Evolutionary dynamics of frequency-dependent growth strategy in cannibalistic amphibians Authors: Joe Yuichiro Wakano, Yukihiro Kohmatsu and Norio Yamamura Center for Ecological Research, Kyoto University, Kamitanakami Hiranocho, Otsu, Shiga, 520-2113, Japan)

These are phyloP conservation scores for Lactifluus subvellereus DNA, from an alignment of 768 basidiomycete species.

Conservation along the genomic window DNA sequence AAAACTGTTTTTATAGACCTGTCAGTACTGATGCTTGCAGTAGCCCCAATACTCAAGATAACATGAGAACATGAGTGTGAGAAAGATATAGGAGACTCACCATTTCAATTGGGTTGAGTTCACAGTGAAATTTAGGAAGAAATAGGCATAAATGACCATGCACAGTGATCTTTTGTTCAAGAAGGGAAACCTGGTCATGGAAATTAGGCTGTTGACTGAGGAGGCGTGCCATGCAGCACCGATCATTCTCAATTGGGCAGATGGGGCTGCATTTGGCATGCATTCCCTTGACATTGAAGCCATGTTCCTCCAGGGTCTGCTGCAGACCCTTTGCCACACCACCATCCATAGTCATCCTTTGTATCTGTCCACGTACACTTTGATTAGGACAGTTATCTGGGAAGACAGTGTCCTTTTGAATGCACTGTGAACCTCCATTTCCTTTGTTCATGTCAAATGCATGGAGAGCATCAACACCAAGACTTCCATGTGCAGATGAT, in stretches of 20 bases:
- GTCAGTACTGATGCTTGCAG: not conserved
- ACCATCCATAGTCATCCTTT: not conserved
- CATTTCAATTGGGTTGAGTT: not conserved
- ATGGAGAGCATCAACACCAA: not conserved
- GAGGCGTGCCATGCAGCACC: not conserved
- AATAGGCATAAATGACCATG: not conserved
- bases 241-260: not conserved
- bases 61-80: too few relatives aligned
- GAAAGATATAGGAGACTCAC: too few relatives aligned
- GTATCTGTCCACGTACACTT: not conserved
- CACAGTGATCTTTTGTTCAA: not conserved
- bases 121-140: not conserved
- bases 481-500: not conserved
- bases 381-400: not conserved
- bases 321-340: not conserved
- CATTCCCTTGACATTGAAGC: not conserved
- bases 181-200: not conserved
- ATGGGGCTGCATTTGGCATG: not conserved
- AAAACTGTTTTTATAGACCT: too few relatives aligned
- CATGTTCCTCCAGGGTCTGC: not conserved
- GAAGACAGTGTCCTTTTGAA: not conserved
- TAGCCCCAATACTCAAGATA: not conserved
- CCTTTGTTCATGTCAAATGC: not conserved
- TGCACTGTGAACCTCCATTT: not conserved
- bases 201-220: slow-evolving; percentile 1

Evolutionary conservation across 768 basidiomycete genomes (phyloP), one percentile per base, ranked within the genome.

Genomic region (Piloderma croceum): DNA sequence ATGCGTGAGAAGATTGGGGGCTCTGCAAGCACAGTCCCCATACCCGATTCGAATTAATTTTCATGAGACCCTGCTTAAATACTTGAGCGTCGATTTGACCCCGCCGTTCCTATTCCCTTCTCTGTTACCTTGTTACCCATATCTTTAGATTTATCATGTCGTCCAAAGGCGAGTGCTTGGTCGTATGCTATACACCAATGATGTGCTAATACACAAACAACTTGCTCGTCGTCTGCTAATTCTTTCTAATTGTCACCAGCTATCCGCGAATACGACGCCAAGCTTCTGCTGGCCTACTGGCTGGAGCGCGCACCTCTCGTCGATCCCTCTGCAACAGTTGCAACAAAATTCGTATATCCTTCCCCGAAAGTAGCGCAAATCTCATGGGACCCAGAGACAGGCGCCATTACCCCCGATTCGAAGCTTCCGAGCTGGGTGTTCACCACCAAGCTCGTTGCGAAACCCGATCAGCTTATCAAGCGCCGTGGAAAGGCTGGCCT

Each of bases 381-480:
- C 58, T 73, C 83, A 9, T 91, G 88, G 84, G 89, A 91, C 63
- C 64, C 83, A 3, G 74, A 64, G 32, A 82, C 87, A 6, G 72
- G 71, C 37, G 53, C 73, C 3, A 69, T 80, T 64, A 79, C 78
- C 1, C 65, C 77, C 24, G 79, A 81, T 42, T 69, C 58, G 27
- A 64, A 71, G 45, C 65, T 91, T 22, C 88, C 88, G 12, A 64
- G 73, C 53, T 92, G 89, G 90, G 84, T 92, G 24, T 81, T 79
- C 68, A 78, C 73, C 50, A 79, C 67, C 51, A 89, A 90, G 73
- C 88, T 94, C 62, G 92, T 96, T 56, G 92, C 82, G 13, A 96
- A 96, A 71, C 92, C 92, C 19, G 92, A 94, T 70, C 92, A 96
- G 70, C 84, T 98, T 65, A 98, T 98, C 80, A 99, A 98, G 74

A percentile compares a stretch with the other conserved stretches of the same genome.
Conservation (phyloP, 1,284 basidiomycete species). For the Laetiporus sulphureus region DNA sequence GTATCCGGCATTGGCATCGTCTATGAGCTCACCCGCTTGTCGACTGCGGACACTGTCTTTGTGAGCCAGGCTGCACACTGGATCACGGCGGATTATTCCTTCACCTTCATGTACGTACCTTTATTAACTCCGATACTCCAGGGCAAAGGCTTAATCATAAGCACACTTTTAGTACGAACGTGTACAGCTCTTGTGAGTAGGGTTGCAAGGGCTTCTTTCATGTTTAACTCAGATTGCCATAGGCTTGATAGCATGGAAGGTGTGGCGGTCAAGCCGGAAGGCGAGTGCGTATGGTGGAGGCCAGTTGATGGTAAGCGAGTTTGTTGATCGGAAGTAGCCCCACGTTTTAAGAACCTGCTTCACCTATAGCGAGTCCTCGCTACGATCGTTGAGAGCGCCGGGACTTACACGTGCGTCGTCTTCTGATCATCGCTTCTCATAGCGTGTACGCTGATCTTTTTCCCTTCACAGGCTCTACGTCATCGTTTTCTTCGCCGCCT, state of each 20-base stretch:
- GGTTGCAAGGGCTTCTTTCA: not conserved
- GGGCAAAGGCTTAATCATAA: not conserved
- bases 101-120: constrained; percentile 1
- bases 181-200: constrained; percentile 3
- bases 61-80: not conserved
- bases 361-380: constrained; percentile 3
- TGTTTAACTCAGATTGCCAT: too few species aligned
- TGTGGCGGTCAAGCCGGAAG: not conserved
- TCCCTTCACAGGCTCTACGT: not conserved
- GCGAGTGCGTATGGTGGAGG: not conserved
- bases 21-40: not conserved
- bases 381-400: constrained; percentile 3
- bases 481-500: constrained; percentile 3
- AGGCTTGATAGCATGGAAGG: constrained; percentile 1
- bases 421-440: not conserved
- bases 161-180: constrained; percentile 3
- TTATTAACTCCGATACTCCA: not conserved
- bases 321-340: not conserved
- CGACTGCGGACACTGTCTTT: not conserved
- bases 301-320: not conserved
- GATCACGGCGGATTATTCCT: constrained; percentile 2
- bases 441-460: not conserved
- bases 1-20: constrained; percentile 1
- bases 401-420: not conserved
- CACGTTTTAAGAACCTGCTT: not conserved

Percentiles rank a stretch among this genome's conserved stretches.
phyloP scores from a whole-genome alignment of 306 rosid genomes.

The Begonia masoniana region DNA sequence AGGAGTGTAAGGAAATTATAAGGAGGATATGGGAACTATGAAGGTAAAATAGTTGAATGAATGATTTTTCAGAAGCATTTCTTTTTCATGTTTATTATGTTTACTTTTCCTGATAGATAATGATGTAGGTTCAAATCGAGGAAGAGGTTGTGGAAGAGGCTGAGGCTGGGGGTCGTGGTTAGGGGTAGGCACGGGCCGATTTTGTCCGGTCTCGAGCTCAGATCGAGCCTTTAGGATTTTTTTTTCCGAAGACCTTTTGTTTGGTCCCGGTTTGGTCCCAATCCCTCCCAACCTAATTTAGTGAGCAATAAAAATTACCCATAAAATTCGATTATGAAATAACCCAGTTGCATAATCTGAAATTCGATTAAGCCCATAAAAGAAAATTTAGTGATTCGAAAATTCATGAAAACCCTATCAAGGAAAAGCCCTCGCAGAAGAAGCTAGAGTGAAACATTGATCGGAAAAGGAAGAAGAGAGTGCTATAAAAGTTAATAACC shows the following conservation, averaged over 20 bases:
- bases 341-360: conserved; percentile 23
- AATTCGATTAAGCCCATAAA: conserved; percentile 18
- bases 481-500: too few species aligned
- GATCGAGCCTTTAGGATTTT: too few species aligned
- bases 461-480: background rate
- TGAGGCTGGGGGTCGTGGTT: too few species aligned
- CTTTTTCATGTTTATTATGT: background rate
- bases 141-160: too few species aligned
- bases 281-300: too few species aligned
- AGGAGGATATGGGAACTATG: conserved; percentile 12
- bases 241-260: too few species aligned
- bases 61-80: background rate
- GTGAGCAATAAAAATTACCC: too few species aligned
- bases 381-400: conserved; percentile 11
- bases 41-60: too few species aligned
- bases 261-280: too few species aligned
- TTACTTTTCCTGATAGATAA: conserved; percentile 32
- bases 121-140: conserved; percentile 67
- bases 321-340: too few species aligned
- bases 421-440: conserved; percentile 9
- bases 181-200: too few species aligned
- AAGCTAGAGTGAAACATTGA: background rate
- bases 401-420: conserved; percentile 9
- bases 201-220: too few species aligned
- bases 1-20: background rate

Cannibalistic amphibian larval morphs, being characterized by greater head widths than typical morphs and therefore advantaged by having a larger mouth, provided a basis for the construction of a simple model of cannibalism that describes the growth dynamics of body shape. As the relative head sizes of interacting individuals determine the occurrence of cannibalism, the situation is frequency-dependent. Because natural enemies more often prey upon individuals in more unbalanced body shape, there should exist the optimal growth schedule. Necessary condition for an evolutionarily stable strategy (ESS) is derived analytically and sufficient condition is checked by evolutionary simulation. When the probability of cannibalism is low, an ESS exists. In such cases, the body shape is more balanced (less adaptive to cannibalism) when predation pressure is higher and population density is lower. When the probability of cannibalism is high, there is no ESS. For such cases, a computer simulation of the evolutionary dynamics revealed that the dominant growth strategy changes cyclically. Development of a more detailed model of individual-based population dynamics showed that the qualitative results of the simple model held for the individual-based model. Accompanied by cyclic evolution, the number of surviving individuals at metamorphosis oscillated. The frequency-dependent models suggested that the evolutionary dynamics of cannibalism change drastically depending upon environmental conditions.